C-11 is also about enforcing quotas about who supposedly most deserves to get screen time, and government funding, for their art and music projects.  Just check out a few Research Assistant job postings and read between the lines about the value, rather than merit, of identifying as a member of a favoured identity group.  In terms of free speech, or a lack thereof, C-11 is basically a form of social engineering, sometimes maybe perhaps a good idea (in the 60s many American white kids were bussed to schools in black neighbourhoods to integrate society.  Nowadays it’s not unusual in my town to see an elementary school student sporting a Snoop Dogg t-shirt, so maybe it worked) but generally to be avoided in a free society.  When people feel a heavy hand on their shoulder they tend to shirk and shrug it off and seek to assert their independence, no matter the intent of the parochial figure behind them.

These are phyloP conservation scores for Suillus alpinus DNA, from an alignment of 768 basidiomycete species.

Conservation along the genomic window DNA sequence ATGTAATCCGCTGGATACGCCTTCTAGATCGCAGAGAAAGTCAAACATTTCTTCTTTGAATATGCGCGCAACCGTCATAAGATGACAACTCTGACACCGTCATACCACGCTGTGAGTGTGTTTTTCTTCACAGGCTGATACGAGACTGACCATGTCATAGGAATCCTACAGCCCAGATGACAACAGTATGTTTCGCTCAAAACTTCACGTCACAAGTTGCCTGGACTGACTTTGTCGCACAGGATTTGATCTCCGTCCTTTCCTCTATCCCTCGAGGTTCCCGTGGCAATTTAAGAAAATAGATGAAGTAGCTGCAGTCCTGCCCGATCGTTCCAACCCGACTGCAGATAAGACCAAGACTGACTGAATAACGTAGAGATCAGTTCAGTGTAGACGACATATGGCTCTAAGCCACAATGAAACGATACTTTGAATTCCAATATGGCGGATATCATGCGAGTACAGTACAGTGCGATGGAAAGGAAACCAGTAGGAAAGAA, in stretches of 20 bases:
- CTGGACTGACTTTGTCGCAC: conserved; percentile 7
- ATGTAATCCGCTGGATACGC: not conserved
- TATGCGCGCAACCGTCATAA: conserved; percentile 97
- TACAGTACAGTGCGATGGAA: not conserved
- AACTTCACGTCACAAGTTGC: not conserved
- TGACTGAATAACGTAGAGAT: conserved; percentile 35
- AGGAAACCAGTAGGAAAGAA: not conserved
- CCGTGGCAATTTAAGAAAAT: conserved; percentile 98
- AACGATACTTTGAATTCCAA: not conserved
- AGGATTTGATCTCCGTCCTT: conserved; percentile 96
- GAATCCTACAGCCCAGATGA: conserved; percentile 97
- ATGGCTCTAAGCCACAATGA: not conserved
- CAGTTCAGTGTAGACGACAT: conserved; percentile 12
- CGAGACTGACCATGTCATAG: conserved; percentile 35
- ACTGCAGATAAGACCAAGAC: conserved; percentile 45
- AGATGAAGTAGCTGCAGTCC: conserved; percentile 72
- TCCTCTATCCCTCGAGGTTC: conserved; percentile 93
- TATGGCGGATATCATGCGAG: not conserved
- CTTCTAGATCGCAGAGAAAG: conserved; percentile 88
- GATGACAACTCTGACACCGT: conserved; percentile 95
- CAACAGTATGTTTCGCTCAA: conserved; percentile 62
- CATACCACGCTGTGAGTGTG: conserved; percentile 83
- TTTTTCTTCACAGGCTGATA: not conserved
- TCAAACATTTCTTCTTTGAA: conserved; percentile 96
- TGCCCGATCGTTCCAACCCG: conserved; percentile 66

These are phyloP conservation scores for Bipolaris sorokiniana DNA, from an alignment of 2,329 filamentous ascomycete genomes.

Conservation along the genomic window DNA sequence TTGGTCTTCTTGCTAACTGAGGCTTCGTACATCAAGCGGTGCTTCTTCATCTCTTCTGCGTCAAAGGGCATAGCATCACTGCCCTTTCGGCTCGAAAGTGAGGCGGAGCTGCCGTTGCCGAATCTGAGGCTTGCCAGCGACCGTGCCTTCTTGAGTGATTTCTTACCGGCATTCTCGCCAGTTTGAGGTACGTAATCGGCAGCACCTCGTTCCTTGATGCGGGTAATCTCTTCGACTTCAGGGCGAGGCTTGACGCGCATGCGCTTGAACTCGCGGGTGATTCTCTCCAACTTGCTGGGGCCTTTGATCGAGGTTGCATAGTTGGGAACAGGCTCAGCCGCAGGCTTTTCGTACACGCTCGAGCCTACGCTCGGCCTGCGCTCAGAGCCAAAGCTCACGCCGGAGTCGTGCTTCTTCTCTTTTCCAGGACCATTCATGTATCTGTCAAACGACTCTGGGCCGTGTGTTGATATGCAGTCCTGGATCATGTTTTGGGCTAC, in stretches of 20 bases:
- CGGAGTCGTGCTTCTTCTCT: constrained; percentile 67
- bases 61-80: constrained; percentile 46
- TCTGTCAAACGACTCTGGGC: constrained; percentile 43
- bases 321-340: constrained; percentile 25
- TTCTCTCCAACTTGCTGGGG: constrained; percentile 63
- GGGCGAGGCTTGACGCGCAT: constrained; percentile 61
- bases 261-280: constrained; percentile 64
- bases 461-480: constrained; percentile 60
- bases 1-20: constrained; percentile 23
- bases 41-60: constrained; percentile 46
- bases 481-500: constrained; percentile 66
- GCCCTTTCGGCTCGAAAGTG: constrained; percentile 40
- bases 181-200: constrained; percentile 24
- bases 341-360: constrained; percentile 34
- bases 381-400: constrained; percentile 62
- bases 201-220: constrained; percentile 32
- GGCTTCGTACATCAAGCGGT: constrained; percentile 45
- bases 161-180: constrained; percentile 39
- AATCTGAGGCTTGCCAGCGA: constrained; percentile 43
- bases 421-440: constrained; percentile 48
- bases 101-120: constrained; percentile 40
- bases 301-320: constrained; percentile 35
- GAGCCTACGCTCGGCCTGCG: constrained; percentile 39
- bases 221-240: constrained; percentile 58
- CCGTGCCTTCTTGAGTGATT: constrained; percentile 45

Like not dropping the soap out of instinct, our cultural heritage may be said to recall all-too vividly the many centuries of brutal kings and dictators who served their own interest rather than the people’s, all the while claiming sovereignty in the name of the national good.  As a nation of immigrants, many came here seeking freedom from tyranny that we might embody a freedom to thrive.  Indigenous people are a reminder that, prior to colonialism, many different nations cohabitated without one gaining hegemony over all the rest—at least not for long.  Unity comes from tolerance of the Other, rather than permanent loyalty to those temporarily holding the purse strings of cultural power.  From this broader historical view, C-11 seems like a great idea if a government hopes to avoid any mass popular uprising as regards their policies.